“Our analysis reveals a consistent favorable effect of NVP [nausea and vomiting of pregnancy] on rates of miscarriages, congenital malformations, prematurity, and developmental achievements. The effect size was clinically important for miscarriage, malformations and prematurity. In a few studies the protective effects were more prominent in women with moderate–severe NVP than among those with mild or no NVP.” In other words, as bad as those barfy first weeks and months can be, they could mean good things for your baby.

The study isn’t the first to find a protective effect from morning sickness—in fact, the research in Reproductive Toxicology is a meta-analysis of 10 previous studies, reports the Wall Street Journal, that were conducted between 1992 and 2012.

More from WSJ:

The studies involved an estimated 850,000 pregnant women. They examined associations between nausea and vomiting and miscarriage rates, prematurity, birth weight, congenital abnormalities such as cardiac defects and cleft palate, and long-term child development.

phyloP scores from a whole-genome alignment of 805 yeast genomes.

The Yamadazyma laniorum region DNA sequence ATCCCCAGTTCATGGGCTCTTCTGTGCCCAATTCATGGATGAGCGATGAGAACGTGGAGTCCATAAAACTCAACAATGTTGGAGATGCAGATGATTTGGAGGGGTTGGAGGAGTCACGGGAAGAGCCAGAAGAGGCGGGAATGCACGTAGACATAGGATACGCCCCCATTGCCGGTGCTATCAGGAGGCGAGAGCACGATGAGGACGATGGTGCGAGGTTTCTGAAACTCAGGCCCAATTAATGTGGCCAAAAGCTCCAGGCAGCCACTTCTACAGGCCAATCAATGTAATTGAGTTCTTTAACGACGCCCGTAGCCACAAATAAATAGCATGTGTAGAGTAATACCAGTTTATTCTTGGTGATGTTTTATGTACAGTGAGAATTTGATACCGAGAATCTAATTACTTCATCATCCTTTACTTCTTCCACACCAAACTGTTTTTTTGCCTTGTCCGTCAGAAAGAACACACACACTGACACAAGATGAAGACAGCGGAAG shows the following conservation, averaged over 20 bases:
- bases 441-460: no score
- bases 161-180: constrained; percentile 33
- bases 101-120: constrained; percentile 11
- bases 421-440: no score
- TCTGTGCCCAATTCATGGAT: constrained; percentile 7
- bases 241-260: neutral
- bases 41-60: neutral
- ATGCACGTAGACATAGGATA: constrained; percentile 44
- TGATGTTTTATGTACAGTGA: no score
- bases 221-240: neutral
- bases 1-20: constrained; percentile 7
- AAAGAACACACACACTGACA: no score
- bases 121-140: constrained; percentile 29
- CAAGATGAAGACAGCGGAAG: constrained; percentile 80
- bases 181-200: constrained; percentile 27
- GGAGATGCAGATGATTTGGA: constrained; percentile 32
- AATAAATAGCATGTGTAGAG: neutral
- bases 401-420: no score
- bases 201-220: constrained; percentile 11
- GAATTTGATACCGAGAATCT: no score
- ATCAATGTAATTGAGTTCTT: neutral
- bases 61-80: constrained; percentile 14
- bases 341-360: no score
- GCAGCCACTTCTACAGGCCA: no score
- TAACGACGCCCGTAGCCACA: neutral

The risk of miscarriage was more than three times as high in women without symptoms of nausea and vomiting as in those with symptoms. Women 35 years old or older, who generally have a relatively high risk for miscarriage, appeared to benefit the most from the “protective effect” associated with morning-sickness symptoms, the study said.

It’s important to note, however, that it can be perfectly normal to not have morning sickness, as well.

Morning Sickness During Pregnancy: When to Worry
Morning Sickness During Pregnancy: When to Worry
Morning Sickness During Pregnancy: When to Worry

Image of woman with morning sickness courtesy of Shutterstock

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What U.S. Kids Think of Their Weight

Friday, August 1st, 2014

child standing on a scaleDoes your child have an accurate perception of his or her weight? Maybe not. A new study, published yesterday in the journal Preventing Chronic Disease, found that 27 percent of U.S. kids and teens underestimate how much they weigh, while just 3 percent overestimate it. And parents fared about the same when it came to judging their kids’ pounds, with roughly 25 percent guessing on the low side of the scale and 1 percent guessing too high. More from HealthDay News: